Sure, going through a break up is very painful but perhaps something good does come out of it in more ways than you might think. While you’re moving forward you’re also able to shed some pounds off according to some research.

According to many, humans in their lives shed about 17 gallons worth of tears. Tears come for many reasons and of course, some of us cry a lot more than others. Some tears come full of emotion and others simply because our eyes are irritated. Now, the benefits of crying after a breakup or over an ex, in general, might not seem like much, but they are enough to help you shed a few pounds in a pretty interesting way.

For those who do not know the hormone cortisol is released as a response to stress, this hormone is one that causes our bodies to think we’ve burned more calories than we actually have thus causing weight gain overall. However, when we are crying because of something emotional we release hormones through our tears thus reducing those levels. I guess this in a way could explain how crying does help us to feel better depending on our situations as well.

Emotional tears contain things like prolactin, adrenocorticotropin and so forth which are hormones that work to increase cortisol levels. If you’re trying to lose weight lowering your cortisol levels is important. Through crying we are basically working to ensure our bodies do not retain fat through the stressful situations we’re facing.

This is especially beneficial for us women considering we cry for the most part up to 64 times per year. Sure, you might want to binge eat ice cream and bawl your eyes out after a breakup but it should at least feel good knowing you’re not as likely to put on any extra weight in the process. Perhaps the secret to losing weight could be emotional crying?

All of this having been said, you shouldn’t try to force yourself to cry because unless you’re under stress and emotional those hormones as noted above will not be released. Allowing yourself to truly feel the emotions you’re feeling is one of the best steps that can be taken regarding this direction. Not only are you calming your mind but you’re doing your body good.

If you are someone who tends to lose weight when you’re nerved out or going through hard times maybe this has something to do with it. Tears are much more functional than most people realize and understanding them better is something that can in many ways help us all. Irritant tears and stress-induced tears are very different but both serve great purposes.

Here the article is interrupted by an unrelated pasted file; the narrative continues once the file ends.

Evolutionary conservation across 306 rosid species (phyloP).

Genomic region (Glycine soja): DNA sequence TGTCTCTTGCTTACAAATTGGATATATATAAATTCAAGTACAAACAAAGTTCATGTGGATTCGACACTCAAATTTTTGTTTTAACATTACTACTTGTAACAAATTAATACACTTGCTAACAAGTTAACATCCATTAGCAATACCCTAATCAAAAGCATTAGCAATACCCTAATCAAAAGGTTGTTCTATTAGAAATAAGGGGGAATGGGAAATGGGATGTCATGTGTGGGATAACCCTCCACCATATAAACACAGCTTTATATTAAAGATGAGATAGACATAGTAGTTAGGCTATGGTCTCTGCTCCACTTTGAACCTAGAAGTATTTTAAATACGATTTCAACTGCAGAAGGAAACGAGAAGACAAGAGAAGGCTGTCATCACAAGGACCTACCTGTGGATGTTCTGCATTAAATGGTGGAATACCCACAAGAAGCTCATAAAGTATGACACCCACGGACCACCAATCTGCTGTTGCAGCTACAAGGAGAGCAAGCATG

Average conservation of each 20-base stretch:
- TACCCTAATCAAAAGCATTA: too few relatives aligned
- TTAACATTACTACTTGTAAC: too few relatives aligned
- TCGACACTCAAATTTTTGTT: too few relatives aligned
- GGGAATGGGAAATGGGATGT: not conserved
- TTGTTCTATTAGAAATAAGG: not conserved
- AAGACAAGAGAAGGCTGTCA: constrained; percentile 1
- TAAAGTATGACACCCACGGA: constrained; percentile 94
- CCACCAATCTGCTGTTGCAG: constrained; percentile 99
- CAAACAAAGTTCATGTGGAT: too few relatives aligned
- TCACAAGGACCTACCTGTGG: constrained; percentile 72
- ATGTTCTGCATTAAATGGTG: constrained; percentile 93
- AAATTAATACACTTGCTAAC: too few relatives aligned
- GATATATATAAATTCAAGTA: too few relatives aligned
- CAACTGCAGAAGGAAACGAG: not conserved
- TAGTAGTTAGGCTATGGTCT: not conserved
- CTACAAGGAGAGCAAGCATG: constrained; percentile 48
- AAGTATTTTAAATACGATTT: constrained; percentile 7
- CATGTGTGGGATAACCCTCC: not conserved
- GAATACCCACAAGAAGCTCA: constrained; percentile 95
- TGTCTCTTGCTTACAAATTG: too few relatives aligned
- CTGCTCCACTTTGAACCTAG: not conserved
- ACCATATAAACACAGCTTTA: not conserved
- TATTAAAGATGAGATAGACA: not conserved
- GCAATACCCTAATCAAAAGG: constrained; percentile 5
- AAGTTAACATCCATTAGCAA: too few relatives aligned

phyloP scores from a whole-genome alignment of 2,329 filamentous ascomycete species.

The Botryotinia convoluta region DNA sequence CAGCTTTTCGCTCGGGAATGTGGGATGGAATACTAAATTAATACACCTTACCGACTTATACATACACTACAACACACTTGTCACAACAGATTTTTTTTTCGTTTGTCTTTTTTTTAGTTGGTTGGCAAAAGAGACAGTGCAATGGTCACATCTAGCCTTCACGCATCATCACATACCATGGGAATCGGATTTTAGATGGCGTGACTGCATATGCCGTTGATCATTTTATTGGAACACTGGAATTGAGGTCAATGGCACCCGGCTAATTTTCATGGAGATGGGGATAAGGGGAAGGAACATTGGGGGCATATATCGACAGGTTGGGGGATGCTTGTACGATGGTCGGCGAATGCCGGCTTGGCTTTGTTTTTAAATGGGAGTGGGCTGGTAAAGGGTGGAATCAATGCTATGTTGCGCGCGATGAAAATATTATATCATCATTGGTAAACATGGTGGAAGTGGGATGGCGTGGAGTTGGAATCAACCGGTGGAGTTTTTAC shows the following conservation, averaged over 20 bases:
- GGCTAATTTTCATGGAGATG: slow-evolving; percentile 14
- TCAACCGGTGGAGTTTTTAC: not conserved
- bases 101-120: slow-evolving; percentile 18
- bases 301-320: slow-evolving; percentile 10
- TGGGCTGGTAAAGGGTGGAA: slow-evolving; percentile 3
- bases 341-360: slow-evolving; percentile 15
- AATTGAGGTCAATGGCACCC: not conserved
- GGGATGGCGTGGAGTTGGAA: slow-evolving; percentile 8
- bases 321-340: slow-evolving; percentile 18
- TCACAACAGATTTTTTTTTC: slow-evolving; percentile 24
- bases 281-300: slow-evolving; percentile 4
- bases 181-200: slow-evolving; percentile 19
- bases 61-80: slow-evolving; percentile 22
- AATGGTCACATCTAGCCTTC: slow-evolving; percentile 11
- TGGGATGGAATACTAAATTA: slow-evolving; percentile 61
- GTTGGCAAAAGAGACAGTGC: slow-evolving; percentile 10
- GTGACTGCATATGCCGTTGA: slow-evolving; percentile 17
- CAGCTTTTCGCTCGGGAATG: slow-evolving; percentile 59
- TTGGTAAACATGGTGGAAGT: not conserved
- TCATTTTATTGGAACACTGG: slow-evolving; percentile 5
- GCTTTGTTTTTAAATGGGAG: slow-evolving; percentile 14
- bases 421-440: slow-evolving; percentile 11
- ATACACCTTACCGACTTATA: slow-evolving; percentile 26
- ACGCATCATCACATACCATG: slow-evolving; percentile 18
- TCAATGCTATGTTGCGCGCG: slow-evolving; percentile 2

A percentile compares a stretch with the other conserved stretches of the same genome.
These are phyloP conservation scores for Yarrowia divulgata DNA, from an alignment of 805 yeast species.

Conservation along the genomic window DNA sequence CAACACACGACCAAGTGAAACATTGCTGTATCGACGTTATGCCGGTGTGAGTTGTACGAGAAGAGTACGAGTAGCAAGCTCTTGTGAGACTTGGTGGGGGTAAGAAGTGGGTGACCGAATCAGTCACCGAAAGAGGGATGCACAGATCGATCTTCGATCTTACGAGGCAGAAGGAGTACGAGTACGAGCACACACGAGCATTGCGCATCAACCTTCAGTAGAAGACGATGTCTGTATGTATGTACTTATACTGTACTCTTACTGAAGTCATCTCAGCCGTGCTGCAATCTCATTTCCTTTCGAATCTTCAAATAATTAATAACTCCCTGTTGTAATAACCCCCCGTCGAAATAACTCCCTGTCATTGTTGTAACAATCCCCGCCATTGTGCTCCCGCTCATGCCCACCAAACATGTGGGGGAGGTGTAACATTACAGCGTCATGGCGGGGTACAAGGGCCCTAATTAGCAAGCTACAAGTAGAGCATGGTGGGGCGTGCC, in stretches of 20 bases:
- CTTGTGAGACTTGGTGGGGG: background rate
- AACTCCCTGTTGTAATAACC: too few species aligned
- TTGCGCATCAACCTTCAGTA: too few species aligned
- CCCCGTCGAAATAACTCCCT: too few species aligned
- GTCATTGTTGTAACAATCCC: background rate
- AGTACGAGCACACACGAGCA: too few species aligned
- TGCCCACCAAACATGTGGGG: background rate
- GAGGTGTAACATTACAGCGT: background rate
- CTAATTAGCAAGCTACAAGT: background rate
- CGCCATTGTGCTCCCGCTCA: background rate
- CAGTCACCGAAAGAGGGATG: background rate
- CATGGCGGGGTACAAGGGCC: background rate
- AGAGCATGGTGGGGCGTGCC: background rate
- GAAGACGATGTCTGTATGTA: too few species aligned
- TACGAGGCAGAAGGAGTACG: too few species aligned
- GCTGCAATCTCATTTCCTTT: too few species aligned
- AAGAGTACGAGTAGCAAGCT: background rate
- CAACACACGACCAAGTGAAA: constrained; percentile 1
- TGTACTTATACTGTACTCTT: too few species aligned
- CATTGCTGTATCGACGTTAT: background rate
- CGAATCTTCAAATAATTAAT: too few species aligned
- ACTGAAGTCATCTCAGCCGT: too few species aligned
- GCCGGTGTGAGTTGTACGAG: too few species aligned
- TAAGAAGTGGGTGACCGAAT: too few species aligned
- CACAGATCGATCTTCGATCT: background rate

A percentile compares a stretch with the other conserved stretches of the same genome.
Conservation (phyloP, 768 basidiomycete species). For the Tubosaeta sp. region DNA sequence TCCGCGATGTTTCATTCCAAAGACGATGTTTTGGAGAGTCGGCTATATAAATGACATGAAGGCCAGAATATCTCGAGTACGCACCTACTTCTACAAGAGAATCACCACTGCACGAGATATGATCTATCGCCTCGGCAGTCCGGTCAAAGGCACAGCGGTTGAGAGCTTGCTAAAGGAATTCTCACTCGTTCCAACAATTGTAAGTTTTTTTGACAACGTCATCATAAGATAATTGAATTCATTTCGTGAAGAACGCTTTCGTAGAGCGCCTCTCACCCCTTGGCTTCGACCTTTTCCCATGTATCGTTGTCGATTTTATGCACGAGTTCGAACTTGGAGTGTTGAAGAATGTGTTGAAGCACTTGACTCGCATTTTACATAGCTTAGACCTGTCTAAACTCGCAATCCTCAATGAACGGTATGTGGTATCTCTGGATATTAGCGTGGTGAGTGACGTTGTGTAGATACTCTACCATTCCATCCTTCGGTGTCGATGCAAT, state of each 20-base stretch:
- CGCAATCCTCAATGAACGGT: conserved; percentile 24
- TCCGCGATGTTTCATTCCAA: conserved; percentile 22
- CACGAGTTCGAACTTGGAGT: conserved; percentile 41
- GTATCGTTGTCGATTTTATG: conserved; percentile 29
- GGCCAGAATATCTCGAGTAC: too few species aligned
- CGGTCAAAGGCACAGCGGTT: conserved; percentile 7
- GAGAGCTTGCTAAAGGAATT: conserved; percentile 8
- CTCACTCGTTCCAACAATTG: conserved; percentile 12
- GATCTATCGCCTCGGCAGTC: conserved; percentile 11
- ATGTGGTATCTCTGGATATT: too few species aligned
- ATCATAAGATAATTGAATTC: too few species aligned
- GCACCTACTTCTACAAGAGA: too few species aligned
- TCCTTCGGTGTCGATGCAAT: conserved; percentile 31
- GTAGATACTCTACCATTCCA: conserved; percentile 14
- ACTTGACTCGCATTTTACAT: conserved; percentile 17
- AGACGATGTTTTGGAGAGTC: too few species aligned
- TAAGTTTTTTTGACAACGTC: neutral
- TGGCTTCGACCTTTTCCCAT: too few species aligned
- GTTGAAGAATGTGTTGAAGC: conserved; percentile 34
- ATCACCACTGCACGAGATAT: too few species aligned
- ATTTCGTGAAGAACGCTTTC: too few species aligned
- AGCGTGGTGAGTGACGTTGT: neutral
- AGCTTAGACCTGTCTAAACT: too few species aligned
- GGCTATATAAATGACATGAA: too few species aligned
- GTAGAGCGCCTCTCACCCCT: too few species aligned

One paper on the design of tears noted as follows in regards to their benefits:

Researcher William Frey found that stress-induced tears remove many kinds of toxic substances from the body, and thus concluded that weeping is an excretory process that removes such substances that can build up during times of emotional stress. The simple act of crying also reduces the body’s manganese level (a mineral that affects mood and is found in up to 30 times greater concentration in tears than in blood serum). The researchers also found that emotional tears contain a 24% higher protein concentration than tears caused by eye irritants.20,21 Frey and his coworkers concluded that chemicals built up by the body during stress were removed by tears, thereby actually lowering stress.

These chemicals include the endorphin called leucine-enkephalin, which helps to control pain, and prolactin, a hormone that regulates mammalian milk production. One of the more important compounds removed by tears is adrenocorticotropic hormone (ACTH), which is one of the best-known indicators of stress. Research indicates that suppressing tears increases stress levels and can contribute to those diseases that are aggravated by stress, such as high blood pressure, heart problems, and peptic ulcers. Although the exact role of these chemicals in lowering stress is not fully clear, clearly, a good cry can be a healthy response to stress.

Emotional and irritation tears are stimulated by different sympathetic and parasympathetic nerves. The fifth cranial nerve, for example, is involved in reflex tears. A topical anesthetic applied to the surface of the eye can inhibit both reflex and irritant tears (the type triggered due to an eye irritant), but not emotional tears. Emotional tears evidently are initiated in the limbic system of the brain, that part which is responsible for emotion —both sad and happy or painful and pleasant.

What do you think about all of this? How often do you find yourself crying emotional tears and do you think this kind of thing is true for you? I for one believe it really makes a lot of sense.

Image by PublicDomainPictures from Pixabay

Leave a Reply